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23 mai 2019 4 23 /05 /mai /2019 17:53

The commons needs Europe and Europe needs the commons

We are living a virtual divorce between the principle of reality and the principle of imagination. Our societies are in the midst of such an intense, obsessive individualized determinism and fatalism oriented toward the market and economic growth that we are incapable of even imagining any alternatives to our major social and environmental problems. Almost all of our present utopias and even our ideas of good and bad are enclosed within the illusion of autonomous rational individuals making individual choices in which the usual indicator of success is mainly found in dull digital “likes”, shiny marketplace charisma and stark numbing consumerism.
As Byung-Chul Han has observed our massive obsession with digital screens has closed us off more and more within ourselves: “The digitalization of the world, which amounts to total humanization and subjectivation, makes the earth disappear completely. We cover the earth with our own retina, and in doing so we become blind to what is different.”


Our liberal democratic ideas of human rights have become intimately entwined with this fixation of “free” individual election of what to buy or, in other words, how to live. Our identities are often moulded by shopping and psychological self-realization in a world full of price-tags with the absence of any intrinsic value. This exhibitionist narcissism that feeds our egos has been put on steroids by digital social media to which we have surrendered our personal, even intimate, biographies to such a point that often we can´t even imagine a collective/political “we”. We even consider our individualized, emotional use of twitter, Facebook and Instagram as “freedom” when we are more controlled, marketed and herded than ever.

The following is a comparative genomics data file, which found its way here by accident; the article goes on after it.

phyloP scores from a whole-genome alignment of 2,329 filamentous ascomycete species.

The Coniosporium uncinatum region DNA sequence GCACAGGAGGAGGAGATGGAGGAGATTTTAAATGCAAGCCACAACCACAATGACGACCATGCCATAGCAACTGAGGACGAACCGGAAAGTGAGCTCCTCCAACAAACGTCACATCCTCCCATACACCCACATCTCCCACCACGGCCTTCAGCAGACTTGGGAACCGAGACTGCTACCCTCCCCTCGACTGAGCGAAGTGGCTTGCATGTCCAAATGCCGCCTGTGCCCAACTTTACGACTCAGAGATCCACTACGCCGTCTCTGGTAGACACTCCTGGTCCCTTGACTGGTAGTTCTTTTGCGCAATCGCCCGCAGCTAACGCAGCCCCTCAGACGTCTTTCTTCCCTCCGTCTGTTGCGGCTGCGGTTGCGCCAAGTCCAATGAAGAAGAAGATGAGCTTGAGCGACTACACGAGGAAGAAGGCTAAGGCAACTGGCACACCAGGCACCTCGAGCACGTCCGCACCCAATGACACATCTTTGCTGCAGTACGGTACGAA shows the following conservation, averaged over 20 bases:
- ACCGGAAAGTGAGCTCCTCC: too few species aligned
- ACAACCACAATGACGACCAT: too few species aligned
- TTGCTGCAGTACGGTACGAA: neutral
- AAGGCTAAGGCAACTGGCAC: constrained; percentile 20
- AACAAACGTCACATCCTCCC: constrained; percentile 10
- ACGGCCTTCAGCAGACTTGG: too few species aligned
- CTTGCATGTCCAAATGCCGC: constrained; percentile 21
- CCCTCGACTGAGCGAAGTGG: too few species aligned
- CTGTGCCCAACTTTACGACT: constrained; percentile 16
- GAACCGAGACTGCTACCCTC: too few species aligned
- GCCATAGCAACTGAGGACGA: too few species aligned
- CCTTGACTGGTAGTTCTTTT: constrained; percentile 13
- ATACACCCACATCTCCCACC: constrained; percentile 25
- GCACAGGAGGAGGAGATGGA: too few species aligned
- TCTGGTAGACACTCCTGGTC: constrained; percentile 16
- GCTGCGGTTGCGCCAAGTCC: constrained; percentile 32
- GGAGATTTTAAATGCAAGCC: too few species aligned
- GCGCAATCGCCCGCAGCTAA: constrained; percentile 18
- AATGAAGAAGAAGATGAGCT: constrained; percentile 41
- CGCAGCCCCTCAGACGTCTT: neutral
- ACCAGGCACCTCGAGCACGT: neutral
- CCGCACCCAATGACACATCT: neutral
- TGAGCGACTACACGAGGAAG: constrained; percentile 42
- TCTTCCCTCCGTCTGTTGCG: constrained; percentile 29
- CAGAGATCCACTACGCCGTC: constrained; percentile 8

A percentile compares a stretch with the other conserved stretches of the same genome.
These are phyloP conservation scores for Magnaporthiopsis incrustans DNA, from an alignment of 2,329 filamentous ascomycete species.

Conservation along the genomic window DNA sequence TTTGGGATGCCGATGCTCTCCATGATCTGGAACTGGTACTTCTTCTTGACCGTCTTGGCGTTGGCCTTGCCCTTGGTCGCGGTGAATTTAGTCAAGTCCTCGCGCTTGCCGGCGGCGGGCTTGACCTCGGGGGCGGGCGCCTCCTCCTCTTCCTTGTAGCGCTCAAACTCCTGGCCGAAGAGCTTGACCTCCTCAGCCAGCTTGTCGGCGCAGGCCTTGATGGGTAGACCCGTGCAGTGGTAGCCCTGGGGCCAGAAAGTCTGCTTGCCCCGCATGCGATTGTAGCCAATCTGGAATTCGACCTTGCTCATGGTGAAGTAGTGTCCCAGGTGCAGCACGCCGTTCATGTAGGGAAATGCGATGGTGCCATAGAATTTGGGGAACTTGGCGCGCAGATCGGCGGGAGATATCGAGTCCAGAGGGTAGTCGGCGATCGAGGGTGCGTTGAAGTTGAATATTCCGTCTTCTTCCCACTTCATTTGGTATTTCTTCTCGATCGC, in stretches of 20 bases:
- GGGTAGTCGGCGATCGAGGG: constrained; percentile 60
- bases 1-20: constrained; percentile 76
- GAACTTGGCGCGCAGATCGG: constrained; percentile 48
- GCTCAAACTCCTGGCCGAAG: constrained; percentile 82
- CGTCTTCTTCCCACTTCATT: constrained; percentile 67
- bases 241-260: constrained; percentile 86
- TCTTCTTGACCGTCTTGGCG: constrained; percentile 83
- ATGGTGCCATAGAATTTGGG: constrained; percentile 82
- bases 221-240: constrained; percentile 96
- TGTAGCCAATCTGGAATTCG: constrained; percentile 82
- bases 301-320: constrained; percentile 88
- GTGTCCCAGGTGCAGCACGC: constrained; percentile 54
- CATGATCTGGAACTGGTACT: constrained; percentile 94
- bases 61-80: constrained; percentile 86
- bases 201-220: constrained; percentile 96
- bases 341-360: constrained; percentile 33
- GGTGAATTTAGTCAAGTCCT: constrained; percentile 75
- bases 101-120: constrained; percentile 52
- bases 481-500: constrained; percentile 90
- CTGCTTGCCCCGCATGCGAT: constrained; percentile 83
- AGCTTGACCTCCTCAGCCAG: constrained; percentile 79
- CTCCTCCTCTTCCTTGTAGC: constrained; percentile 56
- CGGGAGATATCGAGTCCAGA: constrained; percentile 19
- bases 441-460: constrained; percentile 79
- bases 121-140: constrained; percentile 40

Here there are no possible politics of the common collective good; only the sum of individual, autonomous, self-serving human subjects in a frenetic hunt of fleeting, unstable emotional satisfaction and unlimited material gain. We are continuously sermonized that “all the problems are in your head and the solutions are there too”. Nothing else seems to have value nor voice nor worth. Our accelerated mental and physical pace tends to leave little time for community, reflection and contemplation which are prerequisites for collective political action in defence of the social and natural common good. Time is atomized by the eternal present of many short-lived, superficial experiences, often digital, that usually exclude patient ponderation of the present or reflective dialogue about the future. This individualized caging of choices that encloses our imaginations and separates us from “otherness” also tends to marginalize collective political action, community involvement or what can be considered “moral multiplication”.


Shockingly we are approaching probable ecological and social catastrophes without any clear collective alternatives on our political agendas and our moral imaginations are usually blank. We are running toward the cliff as if we were oblivious to the impending fall. What is offered by our liberal elites, the media and our institutions is just more of the same “growth, global competition and buying power” with some minor techno-fix “green” tweaks and loud, usually incoherent rhetoric about enlarging individual rights for women, without any significant structural changes to our profit dominated, extractive economies and growth-oriented political priorities. The consideration of underlying causes of major problems has become taboo in our dominant political culture.


Only worse. In the context of this “there is no alternative” mantra we are losing the capacity to apply a morally inclusive perspective to others and to nature. This adiaphoria or moral indifference can be seen in the callous, fearful response by a large segment of Europeans to the waves of immigrants who are seeking refuge, a rise in nationalist populism and in the suicidal consumerism that expresses a lack of practical sensibility toward other living species, and to nature in general. This highly selective moral sensitivity toward otherness, be it people or nature, responds to the same perceived goals of short-term self-interest, personal security and the dominant narrative of personal financial gain at any cost. In general, empathy seems to be losing ground.